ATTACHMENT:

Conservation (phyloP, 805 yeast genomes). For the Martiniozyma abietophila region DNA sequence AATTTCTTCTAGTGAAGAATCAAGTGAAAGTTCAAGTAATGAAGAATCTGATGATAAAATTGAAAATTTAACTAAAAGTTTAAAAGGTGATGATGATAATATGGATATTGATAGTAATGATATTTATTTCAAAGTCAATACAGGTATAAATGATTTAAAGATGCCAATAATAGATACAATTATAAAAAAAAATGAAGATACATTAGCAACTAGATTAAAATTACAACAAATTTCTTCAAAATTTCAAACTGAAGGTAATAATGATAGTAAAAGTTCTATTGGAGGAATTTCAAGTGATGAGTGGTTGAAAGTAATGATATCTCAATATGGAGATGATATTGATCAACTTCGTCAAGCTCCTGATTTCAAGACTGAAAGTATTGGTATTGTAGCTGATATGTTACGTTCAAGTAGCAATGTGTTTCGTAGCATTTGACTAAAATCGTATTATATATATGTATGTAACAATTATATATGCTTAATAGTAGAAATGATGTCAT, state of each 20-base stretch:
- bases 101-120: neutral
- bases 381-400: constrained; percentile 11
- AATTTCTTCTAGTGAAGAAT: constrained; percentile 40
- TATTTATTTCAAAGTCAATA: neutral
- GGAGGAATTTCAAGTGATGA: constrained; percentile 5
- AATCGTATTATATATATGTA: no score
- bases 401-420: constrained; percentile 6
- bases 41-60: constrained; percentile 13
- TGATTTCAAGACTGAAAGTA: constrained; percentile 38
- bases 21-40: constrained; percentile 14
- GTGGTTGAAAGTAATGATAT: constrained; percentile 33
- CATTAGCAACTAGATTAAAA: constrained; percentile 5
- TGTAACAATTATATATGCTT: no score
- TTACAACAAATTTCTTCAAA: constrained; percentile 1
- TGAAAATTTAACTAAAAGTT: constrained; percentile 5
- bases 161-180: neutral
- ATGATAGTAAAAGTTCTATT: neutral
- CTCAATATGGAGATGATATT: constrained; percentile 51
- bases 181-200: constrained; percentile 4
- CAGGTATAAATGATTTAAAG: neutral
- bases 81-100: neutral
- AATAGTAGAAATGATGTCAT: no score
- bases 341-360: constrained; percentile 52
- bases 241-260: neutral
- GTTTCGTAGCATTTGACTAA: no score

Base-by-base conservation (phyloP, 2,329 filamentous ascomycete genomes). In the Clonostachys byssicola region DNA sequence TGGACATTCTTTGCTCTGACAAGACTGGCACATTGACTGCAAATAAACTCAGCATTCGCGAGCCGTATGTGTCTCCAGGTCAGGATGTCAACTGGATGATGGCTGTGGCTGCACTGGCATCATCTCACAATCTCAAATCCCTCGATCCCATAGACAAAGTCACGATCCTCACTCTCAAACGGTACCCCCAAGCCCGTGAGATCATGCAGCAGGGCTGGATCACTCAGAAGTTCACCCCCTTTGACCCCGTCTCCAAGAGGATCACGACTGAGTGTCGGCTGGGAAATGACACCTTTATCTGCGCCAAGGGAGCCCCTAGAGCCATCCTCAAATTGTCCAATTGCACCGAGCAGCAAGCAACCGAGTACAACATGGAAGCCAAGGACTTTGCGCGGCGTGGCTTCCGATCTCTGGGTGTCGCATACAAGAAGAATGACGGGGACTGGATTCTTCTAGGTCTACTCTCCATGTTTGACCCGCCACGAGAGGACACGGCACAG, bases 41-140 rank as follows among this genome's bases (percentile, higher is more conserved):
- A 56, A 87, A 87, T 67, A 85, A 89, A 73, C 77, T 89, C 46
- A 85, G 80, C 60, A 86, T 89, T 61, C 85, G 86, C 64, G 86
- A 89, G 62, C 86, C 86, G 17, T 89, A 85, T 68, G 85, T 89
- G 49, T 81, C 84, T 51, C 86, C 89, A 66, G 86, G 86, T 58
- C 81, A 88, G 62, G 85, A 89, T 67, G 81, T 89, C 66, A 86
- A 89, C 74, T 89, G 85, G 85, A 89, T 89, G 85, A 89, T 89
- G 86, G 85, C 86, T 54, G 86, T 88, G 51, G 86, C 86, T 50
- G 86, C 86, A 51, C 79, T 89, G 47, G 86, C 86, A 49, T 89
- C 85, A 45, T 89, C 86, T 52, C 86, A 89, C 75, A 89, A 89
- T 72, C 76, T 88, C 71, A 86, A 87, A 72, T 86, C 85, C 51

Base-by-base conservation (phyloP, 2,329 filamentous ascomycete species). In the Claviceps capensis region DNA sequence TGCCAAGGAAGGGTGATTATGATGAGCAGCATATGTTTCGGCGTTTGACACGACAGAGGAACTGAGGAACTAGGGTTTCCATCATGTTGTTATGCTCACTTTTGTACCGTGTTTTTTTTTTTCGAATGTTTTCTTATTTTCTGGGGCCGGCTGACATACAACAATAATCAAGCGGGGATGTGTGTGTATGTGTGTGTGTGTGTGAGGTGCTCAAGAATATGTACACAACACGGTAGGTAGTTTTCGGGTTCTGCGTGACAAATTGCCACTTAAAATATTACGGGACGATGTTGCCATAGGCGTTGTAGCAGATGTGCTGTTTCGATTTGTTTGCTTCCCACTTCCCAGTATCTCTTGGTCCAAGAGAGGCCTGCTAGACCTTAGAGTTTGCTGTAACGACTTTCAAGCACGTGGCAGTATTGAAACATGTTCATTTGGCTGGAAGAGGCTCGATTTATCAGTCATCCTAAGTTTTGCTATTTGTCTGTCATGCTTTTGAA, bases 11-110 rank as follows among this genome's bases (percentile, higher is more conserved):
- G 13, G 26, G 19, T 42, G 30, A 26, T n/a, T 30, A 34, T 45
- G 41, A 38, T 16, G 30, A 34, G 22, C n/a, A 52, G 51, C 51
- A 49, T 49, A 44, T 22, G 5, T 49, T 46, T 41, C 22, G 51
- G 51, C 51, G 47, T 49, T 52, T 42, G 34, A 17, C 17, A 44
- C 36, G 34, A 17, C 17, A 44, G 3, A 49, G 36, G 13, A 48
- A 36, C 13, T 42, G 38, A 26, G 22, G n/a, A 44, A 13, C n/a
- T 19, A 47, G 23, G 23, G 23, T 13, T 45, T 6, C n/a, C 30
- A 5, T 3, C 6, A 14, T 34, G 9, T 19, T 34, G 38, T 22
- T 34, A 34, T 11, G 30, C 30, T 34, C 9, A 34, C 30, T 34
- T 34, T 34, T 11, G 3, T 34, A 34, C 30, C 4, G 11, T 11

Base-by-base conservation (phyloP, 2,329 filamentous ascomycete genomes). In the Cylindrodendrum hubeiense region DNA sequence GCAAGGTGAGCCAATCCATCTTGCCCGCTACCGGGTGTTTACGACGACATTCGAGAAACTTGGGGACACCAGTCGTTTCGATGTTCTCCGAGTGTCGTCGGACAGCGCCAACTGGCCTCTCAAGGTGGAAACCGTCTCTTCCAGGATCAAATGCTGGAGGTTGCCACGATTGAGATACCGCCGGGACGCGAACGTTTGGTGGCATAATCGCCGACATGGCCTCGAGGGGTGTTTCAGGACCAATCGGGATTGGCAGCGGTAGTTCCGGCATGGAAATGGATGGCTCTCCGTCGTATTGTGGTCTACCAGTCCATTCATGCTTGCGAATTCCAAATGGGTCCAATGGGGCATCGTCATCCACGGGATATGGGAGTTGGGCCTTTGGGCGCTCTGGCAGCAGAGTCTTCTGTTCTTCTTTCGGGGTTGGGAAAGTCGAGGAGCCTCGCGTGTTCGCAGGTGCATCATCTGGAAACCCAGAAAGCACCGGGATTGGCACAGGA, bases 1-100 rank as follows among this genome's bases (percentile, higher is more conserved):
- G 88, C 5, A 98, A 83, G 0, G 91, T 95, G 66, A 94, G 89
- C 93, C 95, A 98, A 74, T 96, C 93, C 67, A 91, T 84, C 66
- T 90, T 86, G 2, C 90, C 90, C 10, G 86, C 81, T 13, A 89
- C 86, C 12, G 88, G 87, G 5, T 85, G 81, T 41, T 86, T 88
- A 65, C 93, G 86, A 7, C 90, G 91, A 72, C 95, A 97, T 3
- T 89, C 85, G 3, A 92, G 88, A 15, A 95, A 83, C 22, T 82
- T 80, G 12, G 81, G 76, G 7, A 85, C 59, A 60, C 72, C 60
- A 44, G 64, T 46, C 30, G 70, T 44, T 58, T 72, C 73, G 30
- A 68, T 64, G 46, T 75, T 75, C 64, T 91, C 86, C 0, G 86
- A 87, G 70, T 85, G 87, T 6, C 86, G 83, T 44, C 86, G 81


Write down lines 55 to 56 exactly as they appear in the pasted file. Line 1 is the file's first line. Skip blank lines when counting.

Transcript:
- T 89, C 85, G 3, A 92, G 88, A 15, A 95, A 83, C 22, T 82
- T 80, G 12, G 81, G 76, G 7, A 85, C 59, A 60, C 72, C 60